A Plain Nawab feeding on tree sap

The caterpillar of the Plain Nawab feeds on the Leguminosae Adenanthera pavonina (commonly known as the Red Saga). Females of this species have also been observed ovipositing on the young Petai (Parkia speciosa) plant, and Albizzia (Falcataria moluccana) both of which appear to be an alternative host plants.

Its habit of weaving a silken pad on one of the leaves as its “base camp”, from which it makes it nocturnal forays to other parts of the Saga plant to eat, is a behaviour unique to both the Polyura species in Singapore. As the caterpillar grows larger, it takes on a two-shade green appearance, with triangular wedge-shaped stripes along the length of its body. It is interesting that it still maintains its silken pad base-camp, although the pad now consists of many leaves weaved together to accommodate the large caterpillar. It makes no attempt to conceal itself, and stays stationary on its silken pad in the daytime, feeding mostly at night.

Final instar caterpillar of the Plain Nawab resting on its "base camp". The host plant is Falcataria moluccana  in this case.

Another puddling Plain Nawab


Mating pair of the Plain Nawab


Text by Khew SK : Photos by Horace Tan, James Chia and Khew SK

11 May 2008

Life History of Eetion elia

Life History of the White Spot Palmer (Eetion elia)


Butterfly Biodata:
Genus: Eetion de Nicéville, 1895
Species: elia Hewitson, 1866
Wingspan of Adult Butterfly: 38mm
Caterpillar Host Plants:
Cleistanthus sumatranus (tentative, to be confirmed)

Physical Description of Adult Butterfly:
Above, the wings are dark brown with the forewing possessing separated white hyaline spots in the cell and in spaces 1b, 2, 3, 4 and 5 (two minute spots), and with sub-apical spots in spaces 6 to 8. On the hindwing upperside, there are spots in spaces 1b, 2, 3 and conjoined spots in spaces 4 and 5. The hindwing underside has the basal half silvery white below vein 8. The abdomen is dark brown, white banded above and entirely white beneath. On the upperside of the forewing, the male has a narrow arcuate whitish brand from just below vein 2 to before the origin of vein 3.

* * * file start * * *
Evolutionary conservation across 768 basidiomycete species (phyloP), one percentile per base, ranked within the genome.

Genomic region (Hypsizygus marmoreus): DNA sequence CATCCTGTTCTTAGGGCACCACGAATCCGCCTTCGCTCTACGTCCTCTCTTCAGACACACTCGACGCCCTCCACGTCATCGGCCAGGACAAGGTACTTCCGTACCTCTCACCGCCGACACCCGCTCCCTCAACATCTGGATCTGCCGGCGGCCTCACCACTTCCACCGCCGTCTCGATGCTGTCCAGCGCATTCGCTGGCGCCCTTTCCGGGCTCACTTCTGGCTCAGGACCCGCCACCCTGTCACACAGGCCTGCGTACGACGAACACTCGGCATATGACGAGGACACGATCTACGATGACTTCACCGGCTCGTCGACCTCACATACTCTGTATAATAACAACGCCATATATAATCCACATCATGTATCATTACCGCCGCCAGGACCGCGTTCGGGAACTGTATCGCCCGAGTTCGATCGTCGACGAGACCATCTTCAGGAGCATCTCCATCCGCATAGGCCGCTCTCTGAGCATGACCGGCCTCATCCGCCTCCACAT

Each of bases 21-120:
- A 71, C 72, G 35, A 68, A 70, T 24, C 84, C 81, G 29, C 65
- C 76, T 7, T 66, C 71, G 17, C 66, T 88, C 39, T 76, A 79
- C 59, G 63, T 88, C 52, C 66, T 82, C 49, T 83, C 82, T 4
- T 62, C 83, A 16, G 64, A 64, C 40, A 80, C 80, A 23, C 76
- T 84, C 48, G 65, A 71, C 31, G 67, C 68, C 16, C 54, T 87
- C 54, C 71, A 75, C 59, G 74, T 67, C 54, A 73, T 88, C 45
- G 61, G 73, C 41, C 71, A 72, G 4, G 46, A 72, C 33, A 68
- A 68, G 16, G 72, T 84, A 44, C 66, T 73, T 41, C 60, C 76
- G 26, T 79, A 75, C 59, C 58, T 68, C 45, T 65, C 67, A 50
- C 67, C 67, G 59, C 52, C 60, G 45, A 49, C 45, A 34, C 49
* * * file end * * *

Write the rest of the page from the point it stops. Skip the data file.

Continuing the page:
A view of the upperside of a male Eetia elia showing its brand

Field Observations of Butterfly Behaviour:
This species is rarely encountered in Singapore. Past sighting locations of the adults include various parts of the Central Catchment Area such as MacRitchie Nature Trail, Sime Forest and Upper Seletar Reservoir Park. As typical with other skippers, the adults fly with swift and darting flights.

Early Stages:


Host plant

The eggs are laid singly on the leaf upperside of the host plant. Each egg is mostly pink and has a darker shade of pink at the micropylar area. It is spherical with a flattened base and has a surface covered with a fine mesh of short wavy lines. The diameter is about 0.9mm.


Two views of an egg of Eetia elia


Mature egg with a faint view of the head (left), empty egg shell (right)

It takes 3 days for the collected egg to hatch. The young caterpillar eats just enough of the shell to emerge, and has a length of about 2.5mm. It has the typical cylindrical shape for skipper caterpillars, and a large black head. The body colour of the 1st instar could range from yellow to orange as depicted below.


1st instar caterpillar, length: 2.5mm

After a quick exit and look around, the young caterpillar returns to the remnant of the egg shell to munch away more of the egg shell for its first meal. It does not finish the entire egg shell and soon makes its way to the leaf edge to construct its first leaf shelter. It rests within the shelter and ventures out to eat the leaf surface nearby and parts of the shelter. With additional cuts to the leaf flap and further silk threading work, the shelters for the first instar (and second instar) caterpillars soon assume a convex and tent-like appearance.


1st instar caterpillar, 4mm


The tent-like leaf shelter for a late 1st instar caterpillar.